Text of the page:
Spain's national art museum Prado to unveil newly verified Caravaggio

Spain's national art museum Prado to unveil newly verified Caravaggio
Fecha de publicación: 
30 May 2024
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A painting by Italian master Caravaggio, once mistakenly thought to be by an unknown artist and almost auctioned off, will be unveiled at the Prado museum in the Spanish capital.

Entitled "Ecce Homo", the dark canvas depicts a bloodied Jesus wearing a crown of thorns just before his crucifixion. It is one of around only 60 known works by the Renaissance artist.

A Madrid auction house had been due to sell the painting in April 2021 with an opening price of 1,500 euros ($1,627), mistakenly attributing it to an artist belonging to the circle of 17th century Spanish painter Jose de Ribera.

But just hours before it was to go under the hammer, the culture ministry blocked the operation on suspicion it was actually by Caravaggio, whose works are worth millions.

The ministry action came after the Prado museum sounded the alarm, saying it had "sufficient documentary and stylistic evidence" to suggest that the work was in fact by Michelangelo Merisi da Caravaggio.

The museum announced earlier this month that top experts have determined that the painting is "without a doubt, a Caravaggio masterpiece," calling it "one of the greatest discoveries in the history of art."

The painting has been restored and will be displayed to the public for the first time since it was confirmed as a Caravaggio at a press conference at the Prado museum on Monday. Experts who worked on its identification and restoration will take part.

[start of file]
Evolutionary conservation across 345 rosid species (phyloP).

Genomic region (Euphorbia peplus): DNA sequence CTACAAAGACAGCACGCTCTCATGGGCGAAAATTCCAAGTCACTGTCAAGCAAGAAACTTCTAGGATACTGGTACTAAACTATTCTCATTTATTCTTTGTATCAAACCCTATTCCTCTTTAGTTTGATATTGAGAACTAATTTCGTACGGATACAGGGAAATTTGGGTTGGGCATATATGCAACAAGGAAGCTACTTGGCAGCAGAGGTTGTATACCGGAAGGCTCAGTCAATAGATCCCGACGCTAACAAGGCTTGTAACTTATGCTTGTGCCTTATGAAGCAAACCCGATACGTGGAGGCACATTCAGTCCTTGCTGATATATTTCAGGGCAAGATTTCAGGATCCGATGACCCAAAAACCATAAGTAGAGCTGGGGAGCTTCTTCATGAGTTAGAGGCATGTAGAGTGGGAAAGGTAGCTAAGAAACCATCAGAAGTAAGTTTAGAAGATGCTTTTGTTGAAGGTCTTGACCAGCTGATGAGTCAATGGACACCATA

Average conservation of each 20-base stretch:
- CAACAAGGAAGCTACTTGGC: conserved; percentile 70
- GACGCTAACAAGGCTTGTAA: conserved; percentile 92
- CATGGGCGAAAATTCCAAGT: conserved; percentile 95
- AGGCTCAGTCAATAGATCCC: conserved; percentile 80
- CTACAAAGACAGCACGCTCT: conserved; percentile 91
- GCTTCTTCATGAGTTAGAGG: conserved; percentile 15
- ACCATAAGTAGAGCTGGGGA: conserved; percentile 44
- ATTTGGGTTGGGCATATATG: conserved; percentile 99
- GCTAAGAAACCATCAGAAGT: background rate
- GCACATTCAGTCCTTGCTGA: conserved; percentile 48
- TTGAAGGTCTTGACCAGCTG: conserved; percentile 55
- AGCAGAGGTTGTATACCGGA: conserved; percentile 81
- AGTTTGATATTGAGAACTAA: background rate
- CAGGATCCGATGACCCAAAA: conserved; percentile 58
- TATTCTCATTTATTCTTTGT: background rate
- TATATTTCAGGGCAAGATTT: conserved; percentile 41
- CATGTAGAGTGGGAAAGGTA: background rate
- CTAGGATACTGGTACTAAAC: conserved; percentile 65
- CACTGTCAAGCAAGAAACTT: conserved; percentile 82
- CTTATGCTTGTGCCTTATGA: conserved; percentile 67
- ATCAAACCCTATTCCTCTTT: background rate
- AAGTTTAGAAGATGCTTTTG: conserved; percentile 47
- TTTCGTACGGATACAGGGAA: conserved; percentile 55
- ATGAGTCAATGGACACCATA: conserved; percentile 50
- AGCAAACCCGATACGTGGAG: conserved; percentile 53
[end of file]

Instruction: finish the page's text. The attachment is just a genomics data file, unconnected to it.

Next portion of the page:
Spanish media have reported that the new owner is a British national who lives in Spain and who paid 36 million euros ($39,056,000) for the painting, which may remain on public display after its run at the Prado for several months.

The painting "is not going to end up in the home of its buyer" who wants it to join "public collections, for the moment, on loan," Jorge Coll, the lead of London art gallery Colnaghi which handled the sale, told Spain's top-selling newspaper El Pais.

'Had no doubt'

Painted around 1605-1609, the dark and atmospheric canvas is believed to have at one point been part of the private collection of Spain's King Philip IV, before being exhibited in the apartments of his son Charles II.

One of the experts who took part in its authentication, art history professor Maria Cristina Terzaghi of Italian university Roma Tre, said in a 2021 interview that when she saw a picture of the painting sent to her by WhatsApp by some art dealer friends, she "immediately realised it could be very important."

She flew to Madrid to see the canvas and "had no doubt... it was clear it was a work by Caravaggio."

For her, the evidence was ample: from "the head of Christ" to the glow of his torso, the colour of his cloak and "the three-dimensional nature of the three figures, who are offset in a transition that is almost cinematic."

Caravaggio, who had a violent and chaotic life, pioneered the Baroque painting technique known as chiaroscuro, in which light and shadow are sharply contrasted.

Art historians use various methods to determine the legitimacy of an artwork, including forensic examination of the canvas and paint to determine its age, the technology and styles of the era it was created in, and the techniques of the artist or their students.

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